Tag Archives: turtles

Four seasons of a pond

14 Jun

If you build a pond these are the four stages you will go through every year:

(unless you live in a nice warm place but bear with me here)

During the season we call Winter let’s just call the pond FROZEN.

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Nothing happening unless your pond is deep and you leave the Goldfish or Koi outside to chill out.

As the Frozen season departs the pond thaws and we have that beautiful time of year when the birds chirp and the frogs croak and the pond is STINKY.

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Hey man, I mean stink, stank, stunk, ya know.

After some hard work we have the briefest season of all, which is simply CLEAN. The water is clear, the bottom of the pond is bare.

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This doesn’t last long. After A Hard Rain Is Gonna Fall the worms crawl in and die. Leaves blow in. Dirt blows in. Everything is Blowin In The Wind, right into your nice, formerly clean,  pond.

The best time of year I call LUSH.

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The plants are growing like a jungle. Maybe your fish are breeding. The pond is alive from every angle. Insects on the flowers and in the ground. Birds bathing in the stream. Frogs and Toads , of course, find this oasis you have created. This is why you have a pond. After all the work, and the smell, you have a little paradise in your life.

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Tortoise and Turtles taste Tomatoes

8 Aug

Here’s one way to get rid of those extra Cherry Tomatoes you have.

My Red-foot Tortoise has a mouthful.


Chomp!





How embarrassing. She fell over backwards while reaching for the tomatoes.

A little Iowa pond that is drying up

26 Jul

The drought we are having has been deadly.
Here are some pictures of what I call a duck pond in a local park. It’s normally about 3 feet deep. Now there is only a foot of water left.


It’s sad to see the dead fish. I saw lots of turtle heads poking up. A drought may be good for them as long as it doesn’t dry up completely. They have easy pickings on the dead fish.

Quilt Batting as filter material

7 May

If you use LOT of filter wool, either in indoor tanks or a pond, consider buying Quilt Batting. The regular batting is denser than Aquarium filter wool. The batting does not remove the finest algae particles but it collects more than the Aquarium wool.

I cleaned the pond filter a few days ago. Here is that process. It’s a cheap filter, supposed to work mechanically  (with filter wool ) but also biologically, with plants growing in the filter itself. Unfortunately, it is so brutally hot on the South side of my house that no plants have survived in to the Summer months. Plus, the turtles eat any aquatic vegetation in the pond, so this filter cannot keep up. Still, I would recommend something similar for a goldfish pond. (NOT a Koi pond, same problems as the turtles)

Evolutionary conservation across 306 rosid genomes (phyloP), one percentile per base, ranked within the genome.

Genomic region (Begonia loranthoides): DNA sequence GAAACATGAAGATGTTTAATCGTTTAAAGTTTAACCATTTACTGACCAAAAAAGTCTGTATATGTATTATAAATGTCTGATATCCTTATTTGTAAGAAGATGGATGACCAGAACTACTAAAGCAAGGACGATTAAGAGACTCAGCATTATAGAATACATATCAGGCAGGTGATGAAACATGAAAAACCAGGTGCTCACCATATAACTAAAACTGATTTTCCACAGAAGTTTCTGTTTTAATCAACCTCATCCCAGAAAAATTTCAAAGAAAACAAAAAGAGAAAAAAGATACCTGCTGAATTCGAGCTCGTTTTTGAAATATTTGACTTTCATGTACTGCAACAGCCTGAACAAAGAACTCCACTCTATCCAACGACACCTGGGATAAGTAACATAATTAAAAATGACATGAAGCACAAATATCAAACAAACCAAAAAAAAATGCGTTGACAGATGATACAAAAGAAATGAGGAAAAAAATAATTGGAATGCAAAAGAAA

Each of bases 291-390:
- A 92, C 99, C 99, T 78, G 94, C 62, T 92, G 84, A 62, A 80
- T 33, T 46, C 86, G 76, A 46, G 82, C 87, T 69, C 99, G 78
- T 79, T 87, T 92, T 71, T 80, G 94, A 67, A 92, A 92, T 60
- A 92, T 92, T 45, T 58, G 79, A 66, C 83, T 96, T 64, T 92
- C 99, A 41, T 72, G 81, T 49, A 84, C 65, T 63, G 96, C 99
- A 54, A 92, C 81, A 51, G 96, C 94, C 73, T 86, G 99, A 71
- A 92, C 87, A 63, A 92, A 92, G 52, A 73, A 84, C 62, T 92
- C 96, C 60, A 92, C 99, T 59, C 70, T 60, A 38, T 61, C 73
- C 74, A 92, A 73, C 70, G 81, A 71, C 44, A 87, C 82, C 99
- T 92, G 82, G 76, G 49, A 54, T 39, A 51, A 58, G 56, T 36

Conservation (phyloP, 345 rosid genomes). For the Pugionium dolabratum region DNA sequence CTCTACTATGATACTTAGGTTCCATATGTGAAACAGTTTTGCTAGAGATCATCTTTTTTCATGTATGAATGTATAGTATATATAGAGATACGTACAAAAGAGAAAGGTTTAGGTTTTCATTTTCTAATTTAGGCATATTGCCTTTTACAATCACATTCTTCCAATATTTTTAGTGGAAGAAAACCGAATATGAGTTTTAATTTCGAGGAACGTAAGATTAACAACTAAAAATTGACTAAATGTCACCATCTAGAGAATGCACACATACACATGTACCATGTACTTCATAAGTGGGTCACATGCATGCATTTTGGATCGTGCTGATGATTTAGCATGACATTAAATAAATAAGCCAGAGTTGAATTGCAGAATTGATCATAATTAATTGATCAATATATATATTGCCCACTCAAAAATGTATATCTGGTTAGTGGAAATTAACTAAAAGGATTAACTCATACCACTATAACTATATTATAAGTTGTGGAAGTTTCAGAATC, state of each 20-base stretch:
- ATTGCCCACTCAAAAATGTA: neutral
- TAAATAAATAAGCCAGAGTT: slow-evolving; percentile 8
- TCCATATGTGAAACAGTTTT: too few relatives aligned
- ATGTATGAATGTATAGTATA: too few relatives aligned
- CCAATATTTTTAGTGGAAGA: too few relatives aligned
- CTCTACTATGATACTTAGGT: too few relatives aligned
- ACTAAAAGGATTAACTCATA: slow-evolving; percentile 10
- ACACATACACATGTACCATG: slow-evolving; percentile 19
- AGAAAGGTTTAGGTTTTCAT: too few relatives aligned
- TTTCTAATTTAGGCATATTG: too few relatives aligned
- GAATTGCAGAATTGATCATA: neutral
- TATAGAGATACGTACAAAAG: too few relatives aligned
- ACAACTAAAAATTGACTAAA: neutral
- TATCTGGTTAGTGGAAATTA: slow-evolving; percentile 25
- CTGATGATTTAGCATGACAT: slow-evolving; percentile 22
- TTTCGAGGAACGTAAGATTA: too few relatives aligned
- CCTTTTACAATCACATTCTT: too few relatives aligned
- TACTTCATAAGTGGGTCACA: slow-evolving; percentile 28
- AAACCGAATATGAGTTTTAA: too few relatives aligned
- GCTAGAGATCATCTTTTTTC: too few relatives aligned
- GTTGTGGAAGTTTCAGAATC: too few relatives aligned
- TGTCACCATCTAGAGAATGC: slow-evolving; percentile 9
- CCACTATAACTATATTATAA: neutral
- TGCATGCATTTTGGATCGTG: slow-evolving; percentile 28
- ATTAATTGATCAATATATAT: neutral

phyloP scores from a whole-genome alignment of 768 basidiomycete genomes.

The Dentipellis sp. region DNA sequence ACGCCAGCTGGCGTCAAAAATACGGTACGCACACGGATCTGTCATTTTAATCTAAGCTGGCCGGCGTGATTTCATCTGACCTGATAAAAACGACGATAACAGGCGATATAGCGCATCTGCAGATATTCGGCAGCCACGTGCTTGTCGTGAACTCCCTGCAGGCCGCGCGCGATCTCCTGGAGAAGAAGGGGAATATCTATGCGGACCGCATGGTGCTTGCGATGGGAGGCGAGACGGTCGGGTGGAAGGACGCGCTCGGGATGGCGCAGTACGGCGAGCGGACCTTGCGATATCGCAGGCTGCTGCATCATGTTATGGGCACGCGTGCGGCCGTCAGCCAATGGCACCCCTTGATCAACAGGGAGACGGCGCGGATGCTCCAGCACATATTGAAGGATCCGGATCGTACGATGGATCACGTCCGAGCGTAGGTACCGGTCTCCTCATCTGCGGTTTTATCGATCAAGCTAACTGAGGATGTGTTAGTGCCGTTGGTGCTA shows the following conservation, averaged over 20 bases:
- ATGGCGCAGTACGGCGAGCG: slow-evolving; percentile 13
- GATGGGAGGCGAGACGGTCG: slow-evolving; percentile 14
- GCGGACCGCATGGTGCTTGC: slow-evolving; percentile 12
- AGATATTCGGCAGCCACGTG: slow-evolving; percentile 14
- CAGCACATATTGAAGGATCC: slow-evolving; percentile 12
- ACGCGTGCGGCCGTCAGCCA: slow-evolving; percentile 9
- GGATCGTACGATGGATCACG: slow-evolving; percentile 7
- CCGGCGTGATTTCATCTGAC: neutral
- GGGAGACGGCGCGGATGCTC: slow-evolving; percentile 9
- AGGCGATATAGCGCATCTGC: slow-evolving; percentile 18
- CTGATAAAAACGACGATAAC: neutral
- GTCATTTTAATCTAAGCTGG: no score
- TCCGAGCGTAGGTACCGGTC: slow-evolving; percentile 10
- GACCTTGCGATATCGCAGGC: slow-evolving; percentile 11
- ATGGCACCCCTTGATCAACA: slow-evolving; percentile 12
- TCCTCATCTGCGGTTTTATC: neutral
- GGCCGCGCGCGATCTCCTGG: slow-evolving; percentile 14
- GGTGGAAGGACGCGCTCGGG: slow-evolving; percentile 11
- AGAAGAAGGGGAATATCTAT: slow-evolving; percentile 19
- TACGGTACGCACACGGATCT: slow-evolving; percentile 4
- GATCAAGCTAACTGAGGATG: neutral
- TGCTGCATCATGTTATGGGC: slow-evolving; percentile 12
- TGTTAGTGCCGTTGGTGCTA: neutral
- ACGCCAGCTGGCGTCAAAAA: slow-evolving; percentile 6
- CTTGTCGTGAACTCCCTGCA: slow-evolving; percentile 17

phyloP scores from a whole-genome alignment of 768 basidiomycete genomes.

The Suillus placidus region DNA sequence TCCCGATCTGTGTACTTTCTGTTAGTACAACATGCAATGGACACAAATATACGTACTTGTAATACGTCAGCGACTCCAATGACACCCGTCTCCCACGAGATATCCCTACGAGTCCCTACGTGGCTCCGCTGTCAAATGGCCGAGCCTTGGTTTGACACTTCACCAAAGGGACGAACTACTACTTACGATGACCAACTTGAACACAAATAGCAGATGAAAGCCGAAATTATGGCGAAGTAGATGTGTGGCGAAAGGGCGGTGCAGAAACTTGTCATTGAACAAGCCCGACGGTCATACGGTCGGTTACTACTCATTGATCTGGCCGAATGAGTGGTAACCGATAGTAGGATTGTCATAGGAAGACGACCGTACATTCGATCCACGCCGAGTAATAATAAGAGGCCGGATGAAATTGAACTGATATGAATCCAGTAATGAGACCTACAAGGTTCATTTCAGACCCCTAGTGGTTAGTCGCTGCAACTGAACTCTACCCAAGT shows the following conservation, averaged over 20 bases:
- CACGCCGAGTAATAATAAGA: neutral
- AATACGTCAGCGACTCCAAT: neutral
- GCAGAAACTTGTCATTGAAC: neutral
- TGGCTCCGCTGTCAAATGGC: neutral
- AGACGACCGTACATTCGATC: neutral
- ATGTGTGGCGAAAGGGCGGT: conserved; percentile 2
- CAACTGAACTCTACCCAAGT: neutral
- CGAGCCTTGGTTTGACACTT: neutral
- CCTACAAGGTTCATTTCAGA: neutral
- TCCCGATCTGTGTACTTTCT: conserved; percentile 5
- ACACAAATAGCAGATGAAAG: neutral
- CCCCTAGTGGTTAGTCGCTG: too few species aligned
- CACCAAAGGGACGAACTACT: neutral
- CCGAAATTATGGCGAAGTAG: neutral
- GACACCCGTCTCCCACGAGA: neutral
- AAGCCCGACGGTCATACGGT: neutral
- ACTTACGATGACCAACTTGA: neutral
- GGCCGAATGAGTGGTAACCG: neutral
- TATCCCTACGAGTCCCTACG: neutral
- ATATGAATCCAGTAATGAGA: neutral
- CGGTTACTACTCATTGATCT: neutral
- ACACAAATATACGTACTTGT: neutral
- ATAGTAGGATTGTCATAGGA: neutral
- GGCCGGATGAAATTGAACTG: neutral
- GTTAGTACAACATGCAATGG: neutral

The empty filter. By the way, this is just the “filter box”. The pump is underwater in the pond and tubing runs into this box then overflows into a small stream.

2 bricks on the bottom. The water comes in through the white PVC tube at the back left. The bricks will support the rest of the filter material so the water can flow around underneath and percolate upwards.

The white grid is some of that “light diffuser”, plastic stuff that I use to breed egg-scattering fish.

Plus some Lava Rock.

Quilt Batting.

Another grid on top.

A strainer around the outflow.

Rocks to hold down the grid and the strainer.

And I still have green water.

It’s green, it’s clean, but the fish cannot be seen.

I realize that I failed to show you the real fun part, which is crawling and crouching while removing heavy, nasty, disgusting old filter material. Since I forgot to take photos of that please use your imagination.

Perfect day at the Wapsi

25 Apr

What is the Wapsi? It’s a river. Short for Wapsipinicon. In Iowa. USA.

Thirty miles straight north of me my canoe is chained to a tree at my Aunt’s cabin.  The cabin was built in the 1940’s by my great-grandfather.

I loaded up my fishing poles, plenty of beer, and my loyal Golden Retriever, Mya.

Mya is 9 years old but we only got her last Fall and I am betting she has never been in a canoe before. This called for some on-shore training before we started.

I placed a rug on the floor of the canoe so she wouldn’t slip. I helped her in and out a few times, like getting her into a bathtub.
Still I was unsure. The water is cold and the river is up and moving. For one person in a 17-foot canoe this might not be the best idea.

It looks peaceful but the current is strong and steady. If she were to leap out while we were in the main channel things could go bad very fast.
We eased into the canoe. She curled up tight against the bottom. I talked to Mya and petted her. In seconds we were out on the river and I decided to head directly into a backwater channel instead of fighting the current.
That turned out to be a great decision. In summer this backwater becomes mucky and stagnant but now the water is high and flowing through, connecting all these little places that can’t be reached any other time of year.
Right off the bat, TURTLES!

…and a beaver. And geese.